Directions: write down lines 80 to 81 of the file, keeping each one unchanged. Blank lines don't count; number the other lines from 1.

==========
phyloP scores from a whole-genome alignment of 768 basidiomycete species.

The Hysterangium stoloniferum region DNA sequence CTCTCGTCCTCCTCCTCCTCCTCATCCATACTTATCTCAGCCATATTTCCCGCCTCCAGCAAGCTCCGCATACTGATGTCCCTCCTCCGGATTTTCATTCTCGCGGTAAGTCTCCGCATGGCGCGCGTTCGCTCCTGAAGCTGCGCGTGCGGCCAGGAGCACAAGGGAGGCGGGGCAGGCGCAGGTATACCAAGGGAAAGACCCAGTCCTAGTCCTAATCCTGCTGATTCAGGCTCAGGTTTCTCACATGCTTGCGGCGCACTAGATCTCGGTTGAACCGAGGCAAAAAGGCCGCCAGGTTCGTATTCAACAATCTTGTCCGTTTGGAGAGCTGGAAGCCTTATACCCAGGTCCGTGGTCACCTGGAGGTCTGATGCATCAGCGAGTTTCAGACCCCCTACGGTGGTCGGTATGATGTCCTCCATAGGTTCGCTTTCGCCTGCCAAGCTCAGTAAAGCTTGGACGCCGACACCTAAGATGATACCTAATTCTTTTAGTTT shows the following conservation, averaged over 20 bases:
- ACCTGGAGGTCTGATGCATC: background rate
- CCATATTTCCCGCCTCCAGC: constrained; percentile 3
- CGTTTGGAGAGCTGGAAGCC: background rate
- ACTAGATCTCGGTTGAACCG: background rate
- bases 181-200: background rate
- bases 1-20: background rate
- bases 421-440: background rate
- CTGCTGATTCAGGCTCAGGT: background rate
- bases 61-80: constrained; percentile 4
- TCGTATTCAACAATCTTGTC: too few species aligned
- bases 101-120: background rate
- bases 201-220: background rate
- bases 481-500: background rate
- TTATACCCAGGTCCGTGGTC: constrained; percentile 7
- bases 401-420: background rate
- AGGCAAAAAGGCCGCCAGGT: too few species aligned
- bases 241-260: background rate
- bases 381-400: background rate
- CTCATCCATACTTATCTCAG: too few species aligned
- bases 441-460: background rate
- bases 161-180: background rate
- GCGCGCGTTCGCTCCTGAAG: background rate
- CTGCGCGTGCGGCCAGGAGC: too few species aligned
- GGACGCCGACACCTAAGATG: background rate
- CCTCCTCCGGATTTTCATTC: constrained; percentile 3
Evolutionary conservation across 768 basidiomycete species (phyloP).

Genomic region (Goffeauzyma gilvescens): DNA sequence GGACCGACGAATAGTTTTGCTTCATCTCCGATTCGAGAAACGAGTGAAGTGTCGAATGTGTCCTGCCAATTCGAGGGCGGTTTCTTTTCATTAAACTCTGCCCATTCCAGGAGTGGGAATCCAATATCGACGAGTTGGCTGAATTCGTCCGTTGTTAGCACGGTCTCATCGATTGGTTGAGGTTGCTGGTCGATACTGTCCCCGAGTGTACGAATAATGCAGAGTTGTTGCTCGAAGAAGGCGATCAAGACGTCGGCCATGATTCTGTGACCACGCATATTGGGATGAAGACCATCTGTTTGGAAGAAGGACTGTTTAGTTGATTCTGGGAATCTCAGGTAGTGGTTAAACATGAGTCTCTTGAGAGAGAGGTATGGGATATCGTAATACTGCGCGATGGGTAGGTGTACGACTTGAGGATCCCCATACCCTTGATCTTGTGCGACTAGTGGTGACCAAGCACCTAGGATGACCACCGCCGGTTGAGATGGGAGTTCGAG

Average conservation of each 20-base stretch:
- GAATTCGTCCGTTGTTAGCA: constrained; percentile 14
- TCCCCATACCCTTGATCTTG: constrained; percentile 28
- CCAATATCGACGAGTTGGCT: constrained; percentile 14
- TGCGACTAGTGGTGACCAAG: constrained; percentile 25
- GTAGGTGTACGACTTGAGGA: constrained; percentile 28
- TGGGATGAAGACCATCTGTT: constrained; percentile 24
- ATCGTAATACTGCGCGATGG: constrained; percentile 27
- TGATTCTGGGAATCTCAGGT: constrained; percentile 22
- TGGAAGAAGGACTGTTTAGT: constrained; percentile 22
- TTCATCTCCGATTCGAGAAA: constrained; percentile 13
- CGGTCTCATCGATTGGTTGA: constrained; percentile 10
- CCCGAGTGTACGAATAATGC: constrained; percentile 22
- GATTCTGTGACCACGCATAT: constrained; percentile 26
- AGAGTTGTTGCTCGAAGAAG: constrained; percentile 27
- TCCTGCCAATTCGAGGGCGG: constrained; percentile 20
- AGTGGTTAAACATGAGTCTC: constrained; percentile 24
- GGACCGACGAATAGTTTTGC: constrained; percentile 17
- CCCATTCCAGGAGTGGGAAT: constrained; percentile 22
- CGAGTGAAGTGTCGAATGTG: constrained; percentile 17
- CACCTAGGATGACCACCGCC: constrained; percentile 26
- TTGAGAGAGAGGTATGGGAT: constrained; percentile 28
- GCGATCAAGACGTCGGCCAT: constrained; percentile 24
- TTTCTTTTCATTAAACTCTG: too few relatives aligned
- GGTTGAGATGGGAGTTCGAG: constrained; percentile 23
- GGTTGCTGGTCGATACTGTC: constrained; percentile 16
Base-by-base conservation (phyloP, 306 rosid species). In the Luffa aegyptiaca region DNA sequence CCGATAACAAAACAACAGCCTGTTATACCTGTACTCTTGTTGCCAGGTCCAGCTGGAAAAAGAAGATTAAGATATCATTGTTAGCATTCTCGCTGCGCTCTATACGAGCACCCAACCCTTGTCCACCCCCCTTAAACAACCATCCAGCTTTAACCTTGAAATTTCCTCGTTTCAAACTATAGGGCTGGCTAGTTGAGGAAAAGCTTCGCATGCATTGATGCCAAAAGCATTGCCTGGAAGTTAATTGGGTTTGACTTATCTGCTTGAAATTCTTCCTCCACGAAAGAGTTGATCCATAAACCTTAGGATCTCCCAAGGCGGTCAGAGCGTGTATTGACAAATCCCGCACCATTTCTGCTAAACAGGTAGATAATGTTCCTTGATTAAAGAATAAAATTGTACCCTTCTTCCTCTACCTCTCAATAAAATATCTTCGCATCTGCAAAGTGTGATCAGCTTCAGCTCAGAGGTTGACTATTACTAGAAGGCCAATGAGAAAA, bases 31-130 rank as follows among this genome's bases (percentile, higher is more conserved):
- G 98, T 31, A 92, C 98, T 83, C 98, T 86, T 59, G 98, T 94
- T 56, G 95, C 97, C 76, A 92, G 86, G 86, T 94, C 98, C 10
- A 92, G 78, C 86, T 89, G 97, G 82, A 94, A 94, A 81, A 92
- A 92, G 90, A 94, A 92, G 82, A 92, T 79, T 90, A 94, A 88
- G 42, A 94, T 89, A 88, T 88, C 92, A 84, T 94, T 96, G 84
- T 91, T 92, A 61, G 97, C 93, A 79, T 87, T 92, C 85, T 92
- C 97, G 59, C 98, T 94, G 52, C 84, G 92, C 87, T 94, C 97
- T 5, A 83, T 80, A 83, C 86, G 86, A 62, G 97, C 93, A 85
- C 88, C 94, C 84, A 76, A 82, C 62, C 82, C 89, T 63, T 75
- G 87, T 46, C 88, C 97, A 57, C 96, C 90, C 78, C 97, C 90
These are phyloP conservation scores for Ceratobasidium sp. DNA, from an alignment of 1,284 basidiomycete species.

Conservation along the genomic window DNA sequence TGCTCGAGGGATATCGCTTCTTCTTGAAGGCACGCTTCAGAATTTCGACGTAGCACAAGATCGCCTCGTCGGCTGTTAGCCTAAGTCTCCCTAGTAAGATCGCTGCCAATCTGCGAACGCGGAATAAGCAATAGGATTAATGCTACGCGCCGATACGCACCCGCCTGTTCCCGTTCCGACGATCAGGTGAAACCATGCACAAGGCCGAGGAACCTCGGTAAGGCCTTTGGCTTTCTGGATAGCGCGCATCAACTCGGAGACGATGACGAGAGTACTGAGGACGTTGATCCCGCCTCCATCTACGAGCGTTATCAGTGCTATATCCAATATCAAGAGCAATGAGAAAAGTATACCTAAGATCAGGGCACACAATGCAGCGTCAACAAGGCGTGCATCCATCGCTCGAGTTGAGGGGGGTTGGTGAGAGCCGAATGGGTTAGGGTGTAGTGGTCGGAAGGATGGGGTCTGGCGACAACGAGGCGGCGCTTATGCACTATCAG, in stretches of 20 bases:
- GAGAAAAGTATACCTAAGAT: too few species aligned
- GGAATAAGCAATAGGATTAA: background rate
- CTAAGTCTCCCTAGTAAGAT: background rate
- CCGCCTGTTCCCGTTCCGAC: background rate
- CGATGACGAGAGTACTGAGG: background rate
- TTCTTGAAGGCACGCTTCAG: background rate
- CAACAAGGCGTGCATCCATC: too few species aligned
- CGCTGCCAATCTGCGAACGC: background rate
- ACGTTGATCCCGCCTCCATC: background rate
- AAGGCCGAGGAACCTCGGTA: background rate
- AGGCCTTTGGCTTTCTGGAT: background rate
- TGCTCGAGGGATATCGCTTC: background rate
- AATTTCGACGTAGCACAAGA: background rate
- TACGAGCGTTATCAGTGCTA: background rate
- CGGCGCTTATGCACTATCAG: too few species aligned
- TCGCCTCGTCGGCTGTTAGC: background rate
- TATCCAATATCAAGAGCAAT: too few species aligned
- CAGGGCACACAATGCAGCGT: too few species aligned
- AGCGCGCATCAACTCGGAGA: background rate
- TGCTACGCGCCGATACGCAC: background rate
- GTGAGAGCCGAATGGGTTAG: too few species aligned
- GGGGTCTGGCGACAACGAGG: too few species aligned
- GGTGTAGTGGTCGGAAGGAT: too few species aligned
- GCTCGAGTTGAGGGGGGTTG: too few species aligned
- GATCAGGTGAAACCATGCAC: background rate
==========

- TGCTCGAGGGATATCGCTTC: background rate
- AATTTCGACGTAGCACAAGA: background rate